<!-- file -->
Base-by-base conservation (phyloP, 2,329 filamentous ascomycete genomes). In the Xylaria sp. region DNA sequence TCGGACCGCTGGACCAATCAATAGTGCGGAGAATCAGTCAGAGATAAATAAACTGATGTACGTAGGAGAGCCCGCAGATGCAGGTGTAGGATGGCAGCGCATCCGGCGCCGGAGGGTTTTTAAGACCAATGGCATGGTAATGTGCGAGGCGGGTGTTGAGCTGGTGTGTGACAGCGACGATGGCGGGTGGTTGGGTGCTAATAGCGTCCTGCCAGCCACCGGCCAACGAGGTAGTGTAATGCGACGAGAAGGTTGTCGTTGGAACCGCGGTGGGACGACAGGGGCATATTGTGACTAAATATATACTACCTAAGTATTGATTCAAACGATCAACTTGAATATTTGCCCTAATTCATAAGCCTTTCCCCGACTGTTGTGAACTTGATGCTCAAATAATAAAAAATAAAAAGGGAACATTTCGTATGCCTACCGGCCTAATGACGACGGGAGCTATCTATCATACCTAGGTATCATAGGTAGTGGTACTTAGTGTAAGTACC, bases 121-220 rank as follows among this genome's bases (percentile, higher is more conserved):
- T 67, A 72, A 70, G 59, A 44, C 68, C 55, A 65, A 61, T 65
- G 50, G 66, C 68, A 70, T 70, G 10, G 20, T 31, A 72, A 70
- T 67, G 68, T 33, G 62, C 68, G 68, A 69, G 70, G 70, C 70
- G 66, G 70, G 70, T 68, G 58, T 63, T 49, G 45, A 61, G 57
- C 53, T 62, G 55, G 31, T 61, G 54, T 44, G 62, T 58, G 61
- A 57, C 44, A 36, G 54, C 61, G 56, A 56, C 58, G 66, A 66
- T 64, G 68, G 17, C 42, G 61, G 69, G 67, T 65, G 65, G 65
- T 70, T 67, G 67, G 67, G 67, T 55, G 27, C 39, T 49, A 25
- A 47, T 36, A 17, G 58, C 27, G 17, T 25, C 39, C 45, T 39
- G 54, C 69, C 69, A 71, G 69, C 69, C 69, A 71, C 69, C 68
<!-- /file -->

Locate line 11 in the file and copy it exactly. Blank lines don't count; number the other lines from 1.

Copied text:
- G 54, C 69, C 69, A 71, G 69, C 69, C 69, A 71, C 69, C 68